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RELATIVE CLAUSES

Relative clauses are used to give additional


information about something without starting
another sentence.

By combining sentences with a relative clause, the
text becomes more fluent and repeating certain
words can be avoided.

Gives essential information about the noun or noun
phrase it modifies, without which the sentence
wouldn't make sense as the listener or reader would
not be able to identify the noun in the sentence.
Defining relative clauses are not put in commas
EXAMPLE:
The woman who lives next door works in a bank.

WHO tells which noun we are talking about (the
woman).
DEFINING RELATIVE CLAUSES
Gives extra information about a noun or noun phrase and has
commas at both ends.
This information is not needed to understand the sentence.
EXAMPLE:
My sister, who lives in France, is coming to stay with me next
week.

'who lives in France' is extra information, it is not essential for
understanding the phrase.

The preposition in these clauses can go at the end of the
clause.
EXAMPLE:
We stopped at the museum, which we'd never been into.


NON-DEFINING RELATIVE CLAUSES
Non-defining clauses can be introduced by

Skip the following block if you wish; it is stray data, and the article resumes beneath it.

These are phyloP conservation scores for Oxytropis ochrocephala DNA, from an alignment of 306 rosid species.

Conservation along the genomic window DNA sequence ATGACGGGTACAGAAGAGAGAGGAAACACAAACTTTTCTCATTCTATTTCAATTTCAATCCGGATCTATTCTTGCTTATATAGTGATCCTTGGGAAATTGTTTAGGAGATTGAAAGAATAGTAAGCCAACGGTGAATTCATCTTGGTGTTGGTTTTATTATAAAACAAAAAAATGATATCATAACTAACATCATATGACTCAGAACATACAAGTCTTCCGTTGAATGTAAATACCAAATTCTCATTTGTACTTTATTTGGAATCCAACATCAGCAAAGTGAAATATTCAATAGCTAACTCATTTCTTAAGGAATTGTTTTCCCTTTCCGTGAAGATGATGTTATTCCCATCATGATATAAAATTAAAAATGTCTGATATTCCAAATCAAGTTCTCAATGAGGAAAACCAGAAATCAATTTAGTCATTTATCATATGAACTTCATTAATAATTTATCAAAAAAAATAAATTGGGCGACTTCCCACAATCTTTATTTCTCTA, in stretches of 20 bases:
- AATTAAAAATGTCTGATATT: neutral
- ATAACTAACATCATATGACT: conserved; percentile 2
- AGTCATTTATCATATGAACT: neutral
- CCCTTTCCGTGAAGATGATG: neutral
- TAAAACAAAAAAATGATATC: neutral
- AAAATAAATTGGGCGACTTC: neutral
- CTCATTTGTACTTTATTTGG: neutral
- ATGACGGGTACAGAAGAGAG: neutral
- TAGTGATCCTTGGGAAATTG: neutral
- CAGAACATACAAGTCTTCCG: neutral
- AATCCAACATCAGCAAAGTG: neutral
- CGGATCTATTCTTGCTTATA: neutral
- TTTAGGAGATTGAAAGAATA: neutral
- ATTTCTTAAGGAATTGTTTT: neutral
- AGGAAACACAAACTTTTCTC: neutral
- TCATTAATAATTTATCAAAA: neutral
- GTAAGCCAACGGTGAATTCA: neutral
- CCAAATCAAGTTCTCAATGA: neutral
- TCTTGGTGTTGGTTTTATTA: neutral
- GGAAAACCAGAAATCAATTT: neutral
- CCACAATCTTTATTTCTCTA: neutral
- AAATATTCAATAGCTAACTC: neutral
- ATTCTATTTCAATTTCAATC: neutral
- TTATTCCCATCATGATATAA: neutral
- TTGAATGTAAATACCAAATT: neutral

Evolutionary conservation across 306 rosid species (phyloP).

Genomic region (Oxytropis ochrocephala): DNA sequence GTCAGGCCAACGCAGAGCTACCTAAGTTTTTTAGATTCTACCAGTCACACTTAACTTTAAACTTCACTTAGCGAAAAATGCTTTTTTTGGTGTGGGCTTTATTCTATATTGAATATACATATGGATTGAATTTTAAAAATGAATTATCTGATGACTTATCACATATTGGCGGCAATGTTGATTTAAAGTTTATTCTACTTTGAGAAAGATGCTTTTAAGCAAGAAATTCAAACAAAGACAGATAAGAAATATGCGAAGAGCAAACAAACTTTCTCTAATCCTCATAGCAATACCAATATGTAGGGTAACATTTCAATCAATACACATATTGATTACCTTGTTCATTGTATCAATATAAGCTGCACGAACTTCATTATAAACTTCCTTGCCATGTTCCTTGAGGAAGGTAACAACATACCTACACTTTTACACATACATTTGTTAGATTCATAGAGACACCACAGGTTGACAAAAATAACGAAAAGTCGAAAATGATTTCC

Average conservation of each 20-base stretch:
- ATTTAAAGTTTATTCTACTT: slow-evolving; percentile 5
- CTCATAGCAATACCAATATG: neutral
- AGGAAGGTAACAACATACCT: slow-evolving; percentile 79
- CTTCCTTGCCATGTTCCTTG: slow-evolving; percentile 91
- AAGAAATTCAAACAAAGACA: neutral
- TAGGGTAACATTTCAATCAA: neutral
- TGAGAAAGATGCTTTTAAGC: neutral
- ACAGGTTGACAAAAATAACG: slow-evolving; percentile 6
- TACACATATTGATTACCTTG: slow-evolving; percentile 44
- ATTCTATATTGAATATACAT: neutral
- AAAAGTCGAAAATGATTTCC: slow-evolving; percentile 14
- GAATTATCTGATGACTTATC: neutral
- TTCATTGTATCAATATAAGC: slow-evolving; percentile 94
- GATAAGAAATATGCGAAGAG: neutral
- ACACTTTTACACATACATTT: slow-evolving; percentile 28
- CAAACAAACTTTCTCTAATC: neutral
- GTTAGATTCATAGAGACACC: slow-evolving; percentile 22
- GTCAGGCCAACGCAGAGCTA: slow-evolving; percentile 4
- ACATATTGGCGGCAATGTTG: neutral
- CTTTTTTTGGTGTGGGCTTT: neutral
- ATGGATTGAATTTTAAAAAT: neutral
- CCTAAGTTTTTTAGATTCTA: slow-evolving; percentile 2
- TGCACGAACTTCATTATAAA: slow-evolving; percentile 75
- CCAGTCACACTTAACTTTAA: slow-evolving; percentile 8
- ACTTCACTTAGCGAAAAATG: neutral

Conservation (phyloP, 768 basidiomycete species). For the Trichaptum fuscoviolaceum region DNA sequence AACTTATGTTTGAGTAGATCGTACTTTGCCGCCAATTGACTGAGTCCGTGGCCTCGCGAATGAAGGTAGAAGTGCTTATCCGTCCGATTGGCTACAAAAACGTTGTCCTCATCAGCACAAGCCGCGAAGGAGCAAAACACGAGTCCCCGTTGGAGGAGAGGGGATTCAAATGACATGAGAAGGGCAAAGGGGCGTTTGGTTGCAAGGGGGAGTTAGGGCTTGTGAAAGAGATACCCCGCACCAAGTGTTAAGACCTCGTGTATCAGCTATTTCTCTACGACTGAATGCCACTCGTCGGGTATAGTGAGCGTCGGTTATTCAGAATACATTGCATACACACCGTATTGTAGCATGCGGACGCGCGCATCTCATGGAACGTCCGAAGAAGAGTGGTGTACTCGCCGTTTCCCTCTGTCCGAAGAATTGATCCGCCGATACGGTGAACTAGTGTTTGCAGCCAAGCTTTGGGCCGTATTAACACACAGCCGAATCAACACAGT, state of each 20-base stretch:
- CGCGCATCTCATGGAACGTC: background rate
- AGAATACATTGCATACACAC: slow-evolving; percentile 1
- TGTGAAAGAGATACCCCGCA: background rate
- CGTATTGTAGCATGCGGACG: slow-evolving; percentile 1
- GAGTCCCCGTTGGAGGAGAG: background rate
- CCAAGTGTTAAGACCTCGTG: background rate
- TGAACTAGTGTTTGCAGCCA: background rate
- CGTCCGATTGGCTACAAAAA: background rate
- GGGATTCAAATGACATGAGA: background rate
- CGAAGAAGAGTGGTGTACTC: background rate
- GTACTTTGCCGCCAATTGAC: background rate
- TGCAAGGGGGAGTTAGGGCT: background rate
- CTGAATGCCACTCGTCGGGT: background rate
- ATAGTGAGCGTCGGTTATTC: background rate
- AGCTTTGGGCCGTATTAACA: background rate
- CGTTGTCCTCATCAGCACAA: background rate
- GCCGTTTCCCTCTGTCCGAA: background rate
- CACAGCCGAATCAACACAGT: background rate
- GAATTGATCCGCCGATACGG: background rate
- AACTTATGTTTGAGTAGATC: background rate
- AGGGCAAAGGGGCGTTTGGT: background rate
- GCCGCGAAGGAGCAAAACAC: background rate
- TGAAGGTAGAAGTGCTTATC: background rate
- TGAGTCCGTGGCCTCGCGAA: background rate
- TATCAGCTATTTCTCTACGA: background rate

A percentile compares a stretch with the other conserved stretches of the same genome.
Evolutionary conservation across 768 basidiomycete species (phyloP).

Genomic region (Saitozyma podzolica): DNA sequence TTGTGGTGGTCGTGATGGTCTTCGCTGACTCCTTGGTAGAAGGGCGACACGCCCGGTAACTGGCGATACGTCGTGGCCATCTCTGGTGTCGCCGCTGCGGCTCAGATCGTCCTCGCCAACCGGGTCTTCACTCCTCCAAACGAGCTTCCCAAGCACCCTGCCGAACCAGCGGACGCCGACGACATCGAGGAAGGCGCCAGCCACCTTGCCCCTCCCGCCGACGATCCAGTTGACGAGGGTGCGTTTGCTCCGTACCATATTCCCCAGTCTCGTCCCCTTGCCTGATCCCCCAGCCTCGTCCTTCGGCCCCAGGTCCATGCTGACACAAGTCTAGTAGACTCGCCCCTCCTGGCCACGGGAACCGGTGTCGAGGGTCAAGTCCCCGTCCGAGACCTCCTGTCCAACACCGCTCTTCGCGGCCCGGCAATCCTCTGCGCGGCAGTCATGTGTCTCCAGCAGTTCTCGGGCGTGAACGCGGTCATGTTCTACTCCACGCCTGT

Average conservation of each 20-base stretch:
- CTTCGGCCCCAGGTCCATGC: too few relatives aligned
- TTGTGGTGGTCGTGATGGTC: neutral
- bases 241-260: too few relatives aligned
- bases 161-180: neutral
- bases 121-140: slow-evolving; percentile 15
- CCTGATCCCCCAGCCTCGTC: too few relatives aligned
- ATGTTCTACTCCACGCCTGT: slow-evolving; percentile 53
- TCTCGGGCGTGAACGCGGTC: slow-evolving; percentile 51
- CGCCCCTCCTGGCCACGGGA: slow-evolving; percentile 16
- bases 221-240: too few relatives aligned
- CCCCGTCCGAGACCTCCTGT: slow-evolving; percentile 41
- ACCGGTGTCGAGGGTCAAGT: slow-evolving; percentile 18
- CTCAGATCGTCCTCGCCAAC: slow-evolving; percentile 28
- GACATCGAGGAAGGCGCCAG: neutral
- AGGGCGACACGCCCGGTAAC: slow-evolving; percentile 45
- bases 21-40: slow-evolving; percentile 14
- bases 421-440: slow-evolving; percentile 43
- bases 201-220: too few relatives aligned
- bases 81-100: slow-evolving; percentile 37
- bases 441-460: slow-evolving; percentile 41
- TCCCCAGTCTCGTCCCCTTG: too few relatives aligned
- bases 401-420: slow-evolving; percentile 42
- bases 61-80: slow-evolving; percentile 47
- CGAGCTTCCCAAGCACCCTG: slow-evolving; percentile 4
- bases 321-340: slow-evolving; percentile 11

expressions like all of, many of + relative pronoun.

Examples:
There were a lot of people at the party, many of
whom I had known for years.

He was carrying his belongings, all of which were
broken.

A relative pronoun is used to start a description for a
noun. (This description is called a relative clause).


RELATIVE PRONOUNS
Defining Relative clauses are introduced usually by
these relative pronouns: who, which, that. But when
and where are also possible.
EXAMPLES:

I want to live in a place where there is lots to do.
Yesterday was a day when everything went wrong!

Non-defining relative clauses can use most relative
pronouns (which, whose etc,) but they CANT use
that.
EXAMPLE:
INCORRECT: The film, that stars Tom Carter, is released
on Friday.

CORRECT: The film, which stars Tom Carter, is released
on Friday.
Look out! Theres the dog that bit my brother.
The film which we saw last week was awful.
Shes the woman who cuts my hair.
The boy whom you met is in my class.
I won't eat in a restaurant whose cooks smoke.
MORE EXAMPLES
Defining Relative Clauses

My boss, who is very nice, lives in Manchester.
My bicycle, which I've had for more than ten years, is
falling apart.
Yesterday I called our friend Julie, who lives in New
York.
Last week I bought a new computer, which I don't
like now.



MORE EXAMPLES
Non-Defining Relative Clauses